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B2000: Creating new job opportunities

Hon Steve Maharey
Minister of Social Services and Employment

Hon Parekura Horomia
Minister of Social Services and Employment (Employment)

15 June 2000

Creating new job opportunities

Creating new opportunities for jobs is the focus of an employment package with $90 million of new funding announced in the Budget, Social Services and Employment Ministers Steve Maharey and Parekura Horomia said today.

Three major employment programmes are to be funded, along with other initiatives to close the gaps in Mäori and Pacific people's communities, target migrants and mature workers and to conduct specialist research into future work trends and effective employment programmes. The Ministers said the Government was looking to spend funds more carefully to achieve job growth and to refocus Government agencies on growing real, sustainable jobs across the country.

"Labour and the Alliance's approach to employment policy is to see it within the context of the range of macro and micro-economic tools to be used to promote the economic climate necessary to nurture job creation. My colleagues Michael Cullen and Jim Anderton have outlined the contribution of economic policy, and industry and regional development to job growth.

"The Government's employment policy is summed up in one word – jobs. Budget 2000 begins the process of turning around the mistakes of the past by spending existing funds in smarter ways and by introducing new programmes which have an unashamed job creation role.

"Next week we will be releasing the Government's response to the Hunn Report into the Department of Work and Income which will re-emphasise the Department's role amongst the range of employment tools available to us.

"New funding worth $42 million over four years will be invested in Mäori and Pacific people's community organisations to improve their capacity to promote economic and employment activity.

"We are allocating $8.5 million over three years to pilot the establishment of Community Employment Organisations (CEOs). The programme is aimed at assisting the development of community based organisations and in doing so creating employment for disadvantaged individuals.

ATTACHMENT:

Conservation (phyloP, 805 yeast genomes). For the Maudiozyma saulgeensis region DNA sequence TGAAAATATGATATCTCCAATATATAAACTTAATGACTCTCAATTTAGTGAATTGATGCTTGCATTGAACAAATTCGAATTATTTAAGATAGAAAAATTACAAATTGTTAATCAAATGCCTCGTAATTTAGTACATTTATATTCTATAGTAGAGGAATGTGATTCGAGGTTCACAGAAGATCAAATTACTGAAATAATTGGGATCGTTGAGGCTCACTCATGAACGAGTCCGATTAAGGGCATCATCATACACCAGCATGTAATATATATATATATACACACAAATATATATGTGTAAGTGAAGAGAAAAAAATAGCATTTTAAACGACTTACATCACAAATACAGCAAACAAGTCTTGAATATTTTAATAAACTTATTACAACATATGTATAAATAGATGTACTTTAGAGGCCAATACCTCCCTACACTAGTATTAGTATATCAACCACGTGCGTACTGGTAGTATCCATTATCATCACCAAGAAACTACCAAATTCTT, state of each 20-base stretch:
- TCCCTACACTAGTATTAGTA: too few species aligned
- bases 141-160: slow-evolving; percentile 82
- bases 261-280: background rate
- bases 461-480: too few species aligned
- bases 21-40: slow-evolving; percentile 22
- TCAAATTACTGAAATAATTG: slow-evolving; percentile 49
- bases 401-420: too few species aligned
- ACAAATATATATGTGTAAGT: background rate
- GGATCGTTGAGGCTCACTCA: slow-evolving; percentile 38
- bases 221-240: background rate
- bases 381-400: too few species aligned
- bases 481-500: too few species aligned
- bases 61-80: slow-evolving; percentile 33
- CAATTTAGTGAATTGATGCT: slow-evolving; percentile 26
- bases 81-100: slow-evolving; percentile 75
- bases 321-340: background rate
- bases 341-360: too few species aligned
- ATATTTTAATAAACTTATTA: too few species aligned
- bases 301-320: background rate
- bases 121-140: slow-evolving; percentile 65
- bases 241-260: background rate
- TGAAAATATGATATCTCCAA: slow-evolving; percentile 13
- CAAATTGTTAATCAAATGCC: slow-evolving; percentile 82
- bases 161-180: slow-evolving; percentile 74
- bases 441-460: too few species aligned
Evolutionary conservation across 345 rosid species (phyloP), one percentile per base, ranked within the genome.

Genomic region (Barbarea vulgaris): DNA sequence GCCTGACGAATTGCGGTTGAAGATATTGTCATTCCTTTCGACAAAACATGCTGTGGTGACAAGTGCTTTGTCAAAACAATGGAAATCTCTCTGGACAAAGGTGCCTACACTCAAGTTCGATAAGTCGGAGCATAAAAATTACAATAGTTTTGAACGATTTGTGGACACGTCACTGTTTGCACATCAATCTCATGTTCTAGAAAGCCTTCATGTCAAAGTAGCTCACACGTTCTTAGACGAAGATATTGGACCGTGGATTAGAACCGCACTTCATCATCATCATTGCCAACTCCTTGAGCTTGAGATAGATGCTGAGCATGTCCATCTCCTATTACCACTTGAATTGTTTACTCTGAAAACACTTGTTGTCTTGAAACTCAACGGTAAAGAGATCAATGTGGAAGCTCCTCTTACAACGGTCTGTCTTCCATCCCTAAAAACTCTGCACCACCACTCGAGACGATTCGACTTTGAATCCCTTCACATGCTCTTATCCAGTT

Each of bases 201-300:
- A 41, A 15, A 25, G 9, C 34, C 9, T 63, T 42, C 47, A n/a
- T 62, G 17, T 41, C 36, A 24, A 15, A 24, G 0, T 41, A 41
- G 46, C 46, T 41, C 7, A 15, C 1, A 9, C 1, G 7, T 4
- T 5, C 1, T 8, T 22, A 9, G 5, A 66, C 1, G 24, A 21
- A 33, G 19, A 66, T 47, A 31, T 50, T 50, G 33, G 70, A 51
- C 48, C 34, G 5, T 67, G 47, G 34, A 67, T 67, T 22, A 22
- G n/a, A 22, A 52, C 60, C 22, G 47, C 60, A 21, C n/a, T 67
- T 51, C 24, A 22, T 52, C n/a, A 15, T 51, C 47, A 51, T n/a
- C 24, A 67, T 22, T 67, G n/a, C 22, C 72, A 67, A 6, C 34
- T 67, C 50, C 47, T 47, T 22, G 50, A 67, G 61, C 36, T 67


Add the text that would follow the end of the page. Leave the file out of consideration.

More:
"Our Artworks programme, worth $585,000 over three years, is a new community employment initiative which provides opportunities to create employment in the creative industries.

"In line with our decision to repeal the ineffective Community Work scheme we are over four years, reallocating $33.6 million of existing funding together with investing a further $24.9 million to refocus the scheme and better tailor it to the needs of individual job seekers through a new Activity in the Community programme. The programme aims to work with up to 13,000 participants in its first year.

"Pilot schemes totalling $330,000 will be funded in 2000/01 to trial specific programmes aimed at meeting the needs of the recent migrants to New Zealand and the growing number of unemployed mature job seekers.

"Our employment package is closely connected to other packages aimed at improving employability levels and closing skills gaps. In particular the $73.2 million skills package also announced in the budget is heavily focused on ensuring New Zealanders are able to access skills training necessary to take up employment options otherwise closed to them.

"The Government also needs to have good information on what is happening in the labour market if we are to settle on the best mix of policies to promote job growth. $1.7 million is being allocated over three years to undertake action research into new employment initiatives.

"We will also be investing an additional $2 million over four years to improve the capacity of the Department of Labour to give us advice on future work trends. An immediate priority for this funding will be a project to determine how we can close the 'digital divide' between those with and without skills and access to information technology so that we can take better advantage of world-wide growth in the knowledge industries," the Ministers said.


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